Blacks seek seat in Balto. County

Redistricting, rising minority population open door to council

Politics will play role

January 14, 2001|By David Nitkin | David Nitkin,SUN STAFF

Energized by a growing recognition of strength in numbers, Baltimore County's African-Americans want to make history by electing one of their own to the County Council.

A group of black county leaders has quietly organized with the express purpose of choosing an African-American council member.

There has never been one.

But when census figures are released this year showing that the black population has grown 40 percent in the past decade - and that one in six county residents is a person of color - the white men who represent the council's seven districts will look rather, well, unrepresentative.

"There is always a need for people to be empowered," said state Sen. Delores G. Kelley, a Democrat from Randallstown. "There is a need for people who have unique experiences to express their own perspective. I don't know any other community that would rather be represented by somebody who does not have their own unique experiences."

Kelley is one of about 20 contributors to the Progressive Reform Political Action Committee, which hopes to make the sometimes muted voice of black county residents better heard in coming months.

Under the county code, Baltimore County Council has 90 days to redraw the boundary lines of seven council districts after census data are released. That means the sensitive political exercise that will attempt to balance the survival instincts of incumbents with the reality of an increasingly diverse county should be completed by August. The entire council is up for election next year.

"Once we see the lines that the council has drawn, the idea is to pick a candidate and go for the seat in the district that has the largest concentration of minorities," Kelley said.

It won't be easy. Incumbent councilmen will have self-interest on their minds as they draw maps. Minorities could be concentrated in one district on the west side or spread among three. By law, the county executive cannot veto redistricting decisions.

"You can't say it doesn't get political," said County Executive C. A. Dutch Ruppersberger, a Democrat.

40% population growth

If projections prove accurate, this spring's census reports will show that the black population in Baltimore County grew 40 percent between 1990 and last year, from 85,700 to about 120,000. During the same period, the county's white population appears to have dropped from 589,346 to about 579,000.

Put another way, all Baltimore County's population gain in the past decade could be attributed to blacks, Hispanics and Asians.

It is a pattern that mirrors Baltimore City's demographic shifts of three and four decades ago: whites move to outer suburbs in search of bigger yards, better schools and safer streets, and minorities fill in behind.

In Baltimore County, the black population has spread mostly west from Baltimore City, into the neighborhoods of Woodlawn, Woodmoor, Lochearn and Randallstown.

And while west-side blacks point with pride to their median income, which is higher than the county average, many are not entirely happy with their community.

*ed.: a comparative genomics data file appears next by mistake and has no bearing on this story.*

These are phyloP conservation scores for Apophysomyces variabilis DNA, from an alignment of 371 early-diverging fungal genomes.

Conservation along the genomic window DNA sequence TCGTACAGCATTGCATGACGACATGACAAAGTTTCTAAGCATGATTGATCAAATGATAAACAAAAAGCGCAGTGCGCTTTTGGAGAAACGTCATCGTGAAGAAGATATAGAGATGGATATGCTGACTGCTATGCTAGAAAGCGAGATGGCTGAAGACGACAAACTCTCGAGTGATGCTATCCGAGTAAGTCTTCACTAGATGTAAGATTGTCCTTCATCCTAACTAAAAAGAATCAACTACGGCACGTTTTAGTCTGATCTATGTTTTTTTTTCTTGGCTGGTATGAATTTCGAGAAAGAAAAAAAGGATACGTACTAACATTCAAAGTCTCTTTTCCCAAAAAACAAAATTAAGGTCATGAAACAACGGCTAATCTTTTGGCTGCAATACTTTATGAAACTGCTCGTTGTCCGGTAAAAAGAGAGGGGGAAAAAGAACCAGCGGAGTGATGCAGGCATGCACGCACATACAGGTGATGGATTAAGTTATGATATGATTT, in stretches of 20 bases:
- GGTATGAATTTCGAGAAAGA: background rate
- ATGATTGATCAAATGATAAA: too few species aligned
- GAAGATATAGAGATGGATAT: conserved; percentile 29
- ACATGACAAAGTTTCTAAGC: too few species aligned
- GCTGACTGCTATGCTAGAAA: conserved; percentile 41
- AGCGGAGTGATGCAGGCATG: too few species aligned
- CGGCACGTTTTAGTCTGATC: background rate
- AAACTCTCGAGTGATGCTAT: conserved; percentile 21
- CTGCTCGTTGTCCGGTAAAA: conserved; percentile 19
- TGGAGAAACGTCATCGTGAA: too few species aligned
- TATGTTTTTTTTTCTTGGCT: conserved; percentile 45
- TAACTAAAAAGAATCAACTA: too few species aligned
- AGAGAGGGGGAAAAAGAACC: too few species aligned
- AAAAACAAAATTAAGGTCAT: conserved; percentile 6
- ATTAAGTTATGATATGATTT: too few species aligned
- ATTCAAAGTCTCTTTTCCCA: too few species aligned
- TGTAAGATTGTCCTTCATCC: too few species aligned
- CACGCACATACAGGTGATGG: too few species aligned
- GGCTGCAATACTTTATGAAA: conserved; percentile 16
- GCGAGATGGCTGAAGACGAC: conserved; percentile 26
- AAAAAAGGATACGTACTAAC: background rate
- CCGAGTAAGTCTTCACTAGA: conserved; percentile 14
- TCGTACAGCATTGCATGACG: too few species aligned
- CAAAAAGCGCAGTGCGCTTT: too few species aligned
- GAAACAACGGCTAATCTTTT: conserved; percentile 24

They worry that their public schools have been saddled with inexperienced teachers and inadequate facilities and supplies.

They say that poor planning and zoning decisions along the community's main commercial corridor, Liberty Road, have resulted in an unappealing mix of fast-food restaurants and automotive businesses. For a good meal or a fancy dress, they say they must drive to Owings Mills, Towson or White Marsh.

`Nothing really here'

"If my daughter needs a nice outfit, I can't get it out of Kmart. I can't get it out of Marshalls. There is nothing really here," said Deborah Sharpe, 35, a public school principal and five-year Randallstown resident.

Sharpe is also an aspiring entrepreneur looking to open a business along Liberty Road. She acknowledges she does not pay attention to politics but believes being represented by someone who looks like her would make a difference.

"If it was someone who would think like I would think and know the quality of life we want for ourselves, they would say, `Let's have a nice restaurant. Let's have a nice place to shop,'" she said.

While schools and shopping areas are undoubtedly important, many observers agree that the county's black community has yet to be galvanized by the type of issue that could lead to sustained political involvement.

"African-Americans have a tendency to relate to what is happening in Baltimore City, and don't tend to see what is going on in the political structure in Baltimore County," said Anthony Fugett, president of the county chapter of the National Association for the Advancement of Colored People.

Still, local government has an immediate impact on the lives of county residents. Baltimore County has no incorporated areas, so council members serve as de facto mayors for about 100,000 people in each single-member district. They field complaints about schools, streetlights and sidewalks.

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